A Mississippi jury in May reached a record-setting asbestos lawsuit verdict, awarding $22 million in actual damages and $300 million in punitive damages to Thomas Brown. Brown worked with asbestos-based drilling mud as a roughneck on land-based and offshore oil rigs in the 1980s. He was later diagnosed with asbestosis, a breathing condition that results in respiratory problems, chest pain, coughing and lung-tissue scarring, and is caused by a buildup of asbestos fibers in the lungs. Sadly, Brown is not alone. The use of drilling mud containing asbestos was widespread on both land-based and offshore oil rigs from the 1960s through the late 1980s, including in Alabama and the Gulf of Mexico region. Because the damaging effects of asbestos exposure can take decades to manifest themselves, many oil rig workers are only now experiencing the severe health problems associated with asbestos. Drilling mud is a mixture of dirt and chemicals that form a compound used to keep drilling holes clear and cool the drill bits. For decades, the most common chemical additives were white, flaky powders that were asbestos mixed with other compounds or, in some cases, pure asbestos. A wide range of rig positions may have been exposed to asbestos-based drilling mud, including:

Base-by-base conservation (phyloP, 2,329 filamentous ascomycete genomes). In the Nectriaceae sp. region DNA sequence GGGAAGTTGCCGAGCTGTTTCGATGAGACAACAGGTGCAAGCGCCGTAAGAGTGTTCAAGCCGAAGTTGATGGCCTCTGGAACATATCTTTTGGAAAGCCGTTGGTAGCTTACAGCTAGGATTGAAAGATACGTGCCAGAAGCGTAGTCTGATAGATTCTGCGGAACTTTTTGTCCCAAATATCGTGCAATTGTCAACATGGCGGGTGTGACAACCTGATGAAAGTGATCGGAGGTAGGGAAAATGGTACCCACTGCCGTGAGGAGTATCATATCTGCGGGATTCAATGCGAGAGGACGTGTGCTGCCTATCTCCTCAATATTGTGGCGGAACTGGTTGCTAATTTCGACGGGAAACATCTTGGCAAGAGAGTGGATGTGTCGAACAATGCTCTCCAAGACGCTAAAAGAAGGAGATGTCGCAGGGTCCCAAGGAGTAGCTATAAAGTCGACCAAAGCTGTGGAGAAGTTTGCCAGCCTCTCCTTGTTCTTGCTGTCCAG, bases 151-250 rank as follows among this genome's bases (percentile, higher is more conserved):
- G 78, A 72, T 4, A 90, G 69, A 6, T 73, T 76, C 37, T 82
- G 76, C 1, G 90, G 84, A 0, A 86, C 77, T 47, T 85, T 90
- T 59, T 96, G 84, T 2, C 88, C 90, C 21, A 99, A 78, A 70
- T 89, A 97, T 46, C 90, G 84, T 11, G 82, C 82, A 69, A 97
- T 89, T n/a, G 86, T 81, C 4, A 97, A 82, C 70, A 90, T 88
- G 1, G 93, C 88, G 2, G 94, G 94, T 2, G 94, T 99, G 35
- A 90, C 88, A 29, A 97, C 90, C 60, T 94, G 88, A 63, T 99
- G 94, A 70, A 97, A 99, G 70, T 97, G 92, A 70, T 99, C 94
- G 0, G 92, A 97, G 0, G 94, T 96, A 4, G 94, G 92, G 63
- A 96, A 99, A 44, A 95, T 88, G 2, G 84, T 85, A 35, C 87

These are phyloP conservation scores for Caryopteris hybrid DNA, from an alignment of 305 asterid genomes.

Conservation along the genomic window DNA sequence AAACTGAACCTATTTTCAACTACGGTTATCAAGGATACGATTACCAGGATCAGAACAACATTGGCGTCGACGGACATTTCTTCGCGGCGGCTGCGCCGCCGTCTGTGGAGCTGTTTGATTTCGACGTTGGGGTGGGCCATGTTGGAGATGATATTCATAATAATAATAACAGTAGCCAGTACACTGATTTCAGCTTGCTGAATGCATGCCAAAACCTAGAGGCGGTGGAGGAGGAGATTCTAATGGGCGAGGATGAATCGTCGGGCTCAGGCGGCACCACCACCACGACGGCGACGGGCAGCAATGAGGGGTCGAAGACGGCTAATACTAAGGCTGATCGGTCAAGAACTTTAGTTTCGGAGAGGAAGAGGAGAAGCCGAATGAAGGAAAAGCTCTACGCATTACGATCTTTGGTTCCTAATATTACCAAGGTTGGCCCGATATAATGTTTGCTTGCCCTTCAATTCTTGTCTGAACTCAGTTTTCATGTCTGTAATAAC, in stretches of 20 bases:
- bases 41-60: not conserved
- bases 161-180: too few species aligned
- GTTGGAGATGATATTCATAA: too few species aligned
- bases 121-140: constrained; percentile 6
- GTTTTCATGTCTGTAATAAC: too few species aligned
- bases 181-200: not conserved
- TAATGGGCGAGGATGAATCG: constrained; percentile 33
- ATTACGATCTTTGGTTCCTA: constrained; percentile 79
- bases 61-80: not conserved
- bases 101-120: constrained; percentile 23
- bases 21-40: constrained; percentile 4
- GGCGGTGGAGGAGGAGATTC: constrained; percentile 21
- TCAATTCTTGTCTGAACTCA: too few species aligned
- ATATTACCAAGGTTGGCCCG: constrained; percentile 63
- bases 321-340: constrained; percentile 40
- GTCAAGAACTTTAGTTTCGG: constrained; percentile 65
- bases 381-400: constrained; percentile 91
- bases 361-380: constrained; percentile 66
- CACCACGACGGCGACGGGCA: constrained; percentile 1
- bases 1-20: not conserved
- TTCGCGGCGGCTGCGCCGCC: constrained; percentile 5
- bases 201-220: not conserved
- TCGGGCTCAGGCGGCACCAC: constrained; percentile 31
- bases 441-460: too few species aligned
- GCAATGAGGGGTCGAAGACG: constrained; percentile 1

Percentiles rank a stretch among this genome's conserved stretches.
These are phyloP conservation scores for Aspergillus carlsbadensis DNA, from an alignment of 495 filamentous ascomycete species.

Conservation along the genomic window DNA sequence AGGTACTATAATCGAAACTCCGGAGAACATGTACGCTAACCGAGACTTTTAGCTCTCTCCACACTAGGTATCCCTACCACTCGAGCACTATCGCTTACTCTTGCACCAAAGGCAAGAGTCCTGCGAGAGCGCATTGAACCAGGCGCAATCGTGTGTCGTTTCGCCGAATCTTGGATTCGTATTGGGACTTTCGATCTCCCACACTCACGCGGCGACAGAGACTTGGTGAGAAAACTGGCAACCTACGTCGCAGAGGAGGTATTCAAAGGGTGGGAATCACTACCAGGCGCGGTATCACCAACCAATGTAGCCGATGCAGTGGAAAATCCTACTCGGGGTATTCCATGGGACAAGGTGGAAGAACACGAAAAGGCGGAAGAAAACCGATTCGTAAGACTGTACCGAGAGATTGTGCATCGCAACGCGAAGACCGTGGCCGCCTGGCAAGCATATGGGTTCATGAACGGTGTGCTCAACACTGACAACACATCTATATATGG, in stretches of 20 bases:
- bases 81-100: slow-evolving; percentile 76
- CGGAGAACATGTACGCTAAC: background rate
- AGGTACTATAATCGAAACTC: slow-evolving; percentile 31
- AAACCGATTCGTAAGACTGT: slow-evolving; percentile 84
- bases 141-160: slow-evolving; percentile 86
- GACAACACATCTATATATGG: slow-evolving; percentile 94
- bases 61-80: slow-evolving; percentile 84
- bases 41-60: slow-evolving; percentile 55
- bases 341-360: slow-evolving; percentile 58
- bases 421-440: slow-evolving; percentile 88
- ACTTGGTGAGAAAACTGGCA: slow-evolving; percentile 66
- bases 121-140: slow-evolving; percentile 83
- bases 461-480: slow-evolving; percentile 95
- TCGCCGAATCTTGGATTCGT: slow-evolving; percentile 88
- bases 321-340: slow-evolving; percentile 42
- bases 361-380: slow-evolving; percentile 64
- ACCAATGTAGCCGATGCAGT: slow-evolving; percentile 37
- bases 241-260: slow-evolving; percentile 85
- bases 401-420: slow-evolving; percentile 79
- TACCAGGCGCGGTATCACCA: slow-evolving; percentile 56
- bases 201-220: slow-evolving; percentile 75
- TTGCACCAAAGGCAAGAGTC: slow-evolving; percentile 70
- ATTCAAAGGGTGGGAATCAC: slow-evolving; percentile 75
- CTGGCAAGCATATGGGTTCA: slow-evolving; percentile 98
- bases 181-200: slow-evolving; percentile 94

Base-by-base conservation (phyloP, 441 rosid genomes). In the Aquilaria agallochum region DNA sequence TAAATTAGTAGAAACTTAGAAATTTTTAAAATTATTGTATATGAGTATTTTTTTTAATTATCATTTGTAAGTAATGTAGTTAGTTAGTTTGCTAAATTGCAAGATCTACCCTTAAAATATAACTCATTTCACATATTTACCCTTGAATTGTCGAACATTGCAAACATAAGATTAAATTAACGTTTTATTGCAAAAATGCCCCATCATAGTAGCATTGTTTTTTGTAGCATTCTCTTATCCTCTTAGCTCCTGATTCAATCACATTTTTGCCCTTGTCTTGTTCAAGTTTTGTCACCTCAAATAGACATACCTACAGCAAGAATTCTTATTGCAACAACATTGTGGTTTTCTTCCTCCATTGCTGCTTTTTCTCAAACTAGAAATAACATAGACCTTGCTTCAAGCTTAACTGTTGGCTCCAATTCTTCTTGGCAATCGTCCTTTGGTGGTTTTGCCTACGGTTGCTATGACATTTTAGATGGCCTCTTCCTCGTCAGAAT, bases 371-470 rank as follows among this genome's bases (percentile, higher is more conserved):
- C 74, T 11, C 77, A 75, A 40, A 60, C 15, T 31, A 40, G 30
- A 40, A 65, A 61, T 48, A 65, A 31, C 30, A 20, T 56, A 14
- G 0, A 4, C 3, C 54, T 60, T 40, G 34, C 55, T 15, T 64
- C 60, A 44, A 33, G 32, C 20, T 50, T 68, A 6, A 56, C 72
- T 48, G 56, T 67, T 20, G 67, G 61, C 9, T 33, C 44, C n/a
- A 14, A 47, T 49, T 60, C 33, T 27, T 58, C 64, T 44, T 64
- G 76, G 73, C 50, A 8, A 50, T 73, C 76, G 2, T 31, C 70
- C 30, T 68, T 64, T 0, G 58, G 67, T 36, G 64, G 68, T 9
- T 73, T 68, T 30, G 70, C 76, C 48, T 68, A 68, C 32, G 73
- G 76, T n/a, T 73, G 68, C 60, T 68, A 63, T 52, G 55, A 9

- Mud engineers
- Assistant drillers
The medical problems stemming from asbestos exposure are often deadly. The most common conditions caused by asbestos are:
- Lung cancer
If you or a family member worked with drilling mud during the 1960s through the 1980s and suffer health problems associated with asbestos exposure, please contact the Mobile, Alabama, asbestos attorneys at Long & Long, for a free case evaluation.